What would happen if the Neptunes carjacked Michael J. Fox's DeLorean and traveled back in time to collaborate with Phil Collins? Well ... Kenna, that's what. On his Eighties pop-influenced debut, New Sacred Cow, Chad Hugo, half of the Neptunes, provides him with some of the year's most infectious production. Hugo's superb handiwork easily taps into the most visceral portions of your musical sensors, causing you to move, sway, and smile.
Recalling a time where the lyrics meant little and the energy of the music was instantaneous and inescapable, Kenna, whose voice drifts somewhere in between Rick Astley and George Michael, sings about things that make no sense, but his pleasant approach overcomes the incomprehensible words. On "Hell Bent," one of the album's many standouts, he sings, "Naked broken/My world is crumbling/And I can't find myself/Or my way out," right before Hugo breaks out a cacophony of Star Wars-esque zaps and blasts, finally closing with a medley of slow piano keys -- great stuff. Other highlights include the repeat button-worthy "Vexed and Glorious" and "Sunday After You."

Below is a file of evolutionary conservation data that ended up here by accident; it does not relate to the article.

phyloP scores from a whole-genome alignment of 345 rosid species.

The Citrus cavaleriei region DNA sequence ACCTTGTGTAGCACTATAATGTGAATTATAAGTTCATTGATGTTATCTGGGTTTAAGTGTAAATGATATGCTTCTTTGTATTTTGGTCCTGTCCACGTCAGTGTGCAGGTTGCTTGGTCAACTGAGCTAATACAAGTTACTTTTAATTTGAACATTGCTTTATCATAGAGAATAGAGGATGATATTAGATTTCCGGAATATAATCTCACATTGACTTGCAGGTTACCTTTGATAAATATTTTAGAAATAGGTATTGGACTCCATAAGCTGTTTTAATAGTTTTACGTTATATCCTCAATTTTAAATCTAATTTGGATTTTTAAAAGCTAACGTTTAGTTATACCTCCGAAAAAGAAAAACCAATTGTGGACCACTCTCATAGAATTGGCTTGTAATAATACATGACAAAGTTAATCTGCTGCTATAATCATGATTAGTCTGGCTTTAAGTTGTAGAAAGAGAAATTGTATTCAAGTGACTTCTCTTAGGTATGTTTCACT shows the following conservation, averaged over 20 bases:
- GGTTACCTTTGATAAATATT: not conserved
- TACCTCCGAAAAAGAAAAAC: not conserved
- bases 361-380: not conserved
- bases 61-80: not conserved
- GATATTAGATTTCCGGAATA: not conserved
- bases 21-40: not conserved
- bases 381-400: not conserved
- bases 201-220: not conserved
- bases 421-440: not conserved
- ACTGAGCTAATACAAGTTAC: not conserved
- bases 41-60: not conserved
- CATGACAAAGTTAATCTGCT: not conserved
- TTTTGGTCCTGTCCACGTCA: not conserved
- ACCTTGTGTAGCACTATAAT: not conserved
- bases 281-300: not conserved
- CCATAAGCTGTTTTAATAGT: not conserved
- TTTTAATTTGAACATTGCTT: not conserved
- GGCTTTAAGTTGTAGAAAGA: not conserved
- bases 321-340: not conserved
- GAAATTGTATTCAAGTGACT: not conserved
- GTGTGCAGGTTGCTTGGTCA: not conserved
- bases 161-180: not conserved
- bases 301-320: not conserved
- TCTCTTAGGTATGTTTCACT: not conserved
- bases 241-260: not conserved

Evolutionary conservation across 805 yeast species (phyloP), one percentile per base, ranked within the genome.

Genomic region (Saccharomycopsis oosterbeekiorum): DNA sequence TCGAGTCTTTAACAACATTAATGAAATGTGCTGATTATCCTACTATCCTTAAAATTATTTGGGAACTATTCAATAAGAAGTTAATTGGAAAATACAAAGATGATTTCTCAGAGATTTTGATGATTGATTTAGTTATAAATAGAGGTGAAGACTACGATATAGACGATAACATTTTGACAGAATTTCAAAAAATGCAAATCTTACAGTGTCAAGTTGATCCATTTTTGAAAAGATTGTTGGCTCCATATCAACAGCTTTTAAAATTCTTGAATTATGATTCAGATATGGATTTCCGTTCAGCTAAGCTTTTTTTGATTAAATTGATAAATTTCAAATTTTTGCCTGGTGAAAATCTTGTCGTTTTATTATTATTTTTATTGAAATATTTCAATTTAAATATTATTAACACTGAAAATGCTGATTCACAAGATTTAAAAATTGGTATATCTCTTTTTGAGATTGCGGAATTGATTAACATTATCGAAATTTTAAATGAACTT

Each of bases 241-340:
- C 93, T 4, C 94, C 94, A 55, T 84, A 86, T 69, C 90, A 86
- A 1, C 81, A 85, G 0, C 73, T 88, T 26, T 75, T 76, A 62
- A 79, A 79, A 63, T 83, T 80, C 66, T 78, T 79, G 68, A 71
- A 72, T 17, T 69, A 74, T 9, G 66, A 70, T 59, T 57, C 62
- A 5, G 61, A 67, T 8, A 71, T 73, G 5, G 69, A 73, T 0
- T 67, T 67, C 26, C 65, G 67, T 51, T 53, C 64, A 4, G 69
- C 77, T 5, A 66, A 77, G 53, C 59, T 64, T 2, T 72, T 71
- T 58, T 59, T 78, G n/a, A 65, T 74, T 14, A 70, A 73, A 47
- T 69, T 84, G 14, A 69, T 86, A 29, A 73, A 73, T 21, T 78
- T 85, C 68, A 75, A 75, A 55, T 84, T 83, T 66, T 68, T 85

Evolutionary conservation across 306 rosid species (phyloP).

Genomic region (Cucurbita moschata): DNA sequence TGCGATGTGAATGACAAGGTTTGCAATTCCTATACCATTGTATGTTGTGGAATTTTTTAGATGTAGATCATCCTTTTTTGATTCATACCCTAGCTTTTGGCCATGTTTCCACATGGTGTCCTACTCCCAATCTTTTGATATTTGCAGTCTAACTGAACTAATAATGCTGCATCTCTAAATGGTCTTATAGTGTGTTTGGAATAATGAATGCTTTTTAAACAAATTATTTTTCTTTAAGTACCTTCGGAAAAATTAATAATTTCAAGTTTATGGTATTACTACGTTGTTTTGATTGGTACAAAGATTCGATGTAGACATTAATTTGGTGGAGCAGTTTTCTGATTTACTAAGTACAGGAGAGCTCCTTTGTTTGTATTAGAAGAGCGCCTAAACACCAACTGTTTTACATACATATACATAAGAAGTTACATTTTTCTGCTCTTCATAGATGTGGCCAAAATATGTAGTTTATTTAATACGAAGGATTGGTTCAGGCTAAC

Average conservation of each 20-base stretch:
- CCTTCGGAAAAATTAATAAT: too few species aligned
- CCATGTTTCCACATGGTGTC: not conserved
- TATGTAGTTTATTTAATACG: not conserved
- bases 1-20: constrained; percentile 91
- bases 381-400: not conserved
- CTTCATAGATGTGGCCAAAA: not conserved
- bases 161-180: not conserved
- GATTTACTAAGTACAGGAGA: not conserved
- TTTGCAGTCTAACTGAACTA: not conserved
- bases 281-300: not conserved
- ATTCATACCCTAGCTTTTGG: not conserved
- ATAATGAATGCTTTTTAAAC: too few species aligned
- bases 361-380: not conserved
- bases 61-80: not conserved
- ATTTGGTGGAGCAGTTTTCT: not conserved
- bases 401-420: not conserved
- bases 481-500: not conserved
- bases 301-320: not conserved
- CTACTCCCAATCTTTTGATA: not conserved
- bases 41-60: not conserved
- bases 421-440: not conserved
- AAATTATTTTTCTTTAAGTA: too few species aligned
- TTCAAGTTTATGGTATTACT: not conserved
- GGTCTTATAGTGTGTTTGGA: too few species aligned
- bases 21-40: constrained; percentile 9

If you remember a time when Saturday-morning cartoons were actually worth waking up for, then New Sacred Cow is for you. But even if The Gummi Bears are beyond your memory, buy it anyway; it's so worth it.
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